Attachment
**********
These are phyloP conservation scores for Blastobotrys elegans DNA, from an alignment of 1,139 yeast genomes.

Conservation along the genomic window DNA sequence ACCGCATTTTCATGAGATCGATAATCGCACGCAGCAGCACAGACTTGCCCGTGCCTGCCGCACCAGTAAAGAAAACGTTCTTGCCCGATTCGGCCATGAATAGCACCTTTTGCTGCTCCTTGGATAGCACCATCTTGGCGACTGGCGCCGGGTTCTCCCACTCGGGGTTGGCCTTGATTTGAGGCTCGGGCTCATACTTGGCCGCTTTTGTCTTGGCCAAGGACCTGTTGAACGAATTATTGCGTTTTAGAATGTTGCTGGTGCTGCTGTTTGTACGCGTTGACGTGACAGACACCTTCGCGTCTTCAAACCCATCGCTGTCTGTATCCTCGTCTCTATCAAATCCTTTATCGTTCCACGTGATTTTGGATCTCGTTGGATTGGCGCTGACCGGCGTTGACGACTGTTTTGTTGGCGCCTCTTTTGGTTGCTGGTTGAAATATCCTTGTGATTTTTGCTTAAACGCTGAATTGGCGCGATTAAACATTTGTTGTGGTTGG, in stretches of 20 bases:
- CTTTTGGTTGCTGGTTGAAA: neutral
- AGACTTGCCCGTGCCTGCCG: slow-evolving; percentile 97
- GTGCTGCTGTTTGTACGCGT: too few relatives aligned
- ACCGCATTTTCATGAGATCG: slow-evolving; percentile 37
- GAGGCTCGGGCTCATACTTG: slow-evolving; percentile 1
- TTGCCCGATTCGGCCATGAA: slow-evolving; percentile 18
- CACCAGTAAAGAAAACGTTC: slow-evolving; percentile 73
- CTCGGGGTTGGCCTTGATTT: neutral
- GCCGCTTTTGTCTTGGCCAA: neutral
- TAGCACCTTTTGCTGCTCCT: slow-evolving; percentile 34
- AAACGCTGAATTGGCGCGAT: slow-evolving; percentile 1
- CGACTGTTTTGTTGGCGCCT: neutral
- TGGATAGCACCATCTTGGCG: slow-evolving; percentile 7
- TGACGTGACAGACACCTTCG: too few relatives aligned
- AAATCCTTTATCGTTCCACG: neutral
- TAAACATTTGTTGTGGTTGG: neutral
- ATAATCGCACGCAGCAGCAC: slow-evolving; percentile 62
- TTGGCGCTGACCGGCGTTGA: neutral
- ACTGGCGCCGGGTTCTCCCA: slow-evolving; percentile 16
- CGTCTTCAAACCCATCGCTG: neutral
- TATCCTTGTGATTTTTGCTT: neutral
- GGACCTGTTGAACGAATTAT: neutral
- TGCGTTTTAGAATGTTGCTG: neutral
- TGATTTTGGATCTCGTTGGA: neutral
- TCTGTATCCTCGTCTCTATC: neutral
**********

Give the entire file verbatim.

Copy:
These are phyloP conservation scores for Blastobotrys elegans DNA, from an alignment of 1,139 yeast genomes.

Conservation along the genomic window DNA sequence ACCGCATTTTCATGAGATCGATAATCGCACGCAGCAGCACAGACTTGCCCGTGCCTGCCGCACCAGTAAAGAAAACGTTCTTGCCCGATTCGGCCATGAATAGCACCTTTTGCTGCTCCTTGGATAGCACCATCTTGGCGACTGGCGCCGGGTTCTCCCACTCGGGGTTGGCCTTGATTTGAGGCTCGGGCTCATACTTGGCCGCTTTTGTCTTGGCCAAGGACCTGTTGAACGAATTATTGCGTTTTAGAATGTTGCTGGTGCTGCTGTTTGTACGCGTTGACGTGACAGACACCTTCGCGTCTTCAAACCCATCGCTGTCTGTATCCTCGTCTCTATCAAATCCTTTATCGTTCCACGTGATTTTGGATCTCGTTGGATTGGCGCTGACCGGCGTTGACGACTGTTTTGTTGGCGCCTCTTTTGGTTGCTGGTTGAAATATCCTTGTGATTTTTGCTTAAACGCTGAATTGGCGCGATTAAACATTTGTTGTGGTTGG, in stretches of 20 bases:
- CTTTTGGTTGCTGGTTGAAA: neutral
- AGACTTGCCCGTGCCTGCCG: slow-evolving; percentile 97
- GTGCTGCTGTTTGTACGCGT: too few relatives aligned
- ACCGCATTTTCATGAGATCG: slow-evolving; percentile 37
- GAGGCTCGGGCTCATACTTG: slow-evolving; percentile 1
- TTGCCCGATTCGGCCATGAA: slow-evolving; percentile 18
- CACCAGTAAAGAAAACGTTC: slow-evolving; percentile 73
- CTCGGGGTTGGCCTTGATTT: neutral
- GCCGCTTTTGTCTTGGCCAA: neutral
- TAGCACCTTTTGCTGCTCCT: slow-evolving; percentile 34
- AAACGCTGAATTGGCGCGAT: slow-evolving; percentile 1
- CGACTGTTTTGTTGGCGCCT: neutral
- TGGATAGCACCATCTTGGCG: slow-evolving; percentile 7
- TGACGTGACAGACACCTTCG: too few relatives aligned
- AAATCCTTTATCGTTCCACG: neutral
- TAAACATTTGTTGTGGTTGG: neutral
- ATAATCGCACGCAGCAGCAC: slow-evolving; percentile 62
- TTGGCGCTGACCGGCGTTGA: neutral
- ACTGGCGCCGGGTTCTCCCA: slow-evolving; percentile 16
- CGTCTTCAAACCCATCGCTG: neutral
- TATCCTTGTGATTTTTGCTT: neutral
- GGACCTGTTGAACGAATTAT: neutral
- TGCGTTTTAGAATGTTGCTG: neutral
- TGATTTTGGATCTCGTTGGA: neutral
- TCTGTATCCTCGTCTCTATC: neutral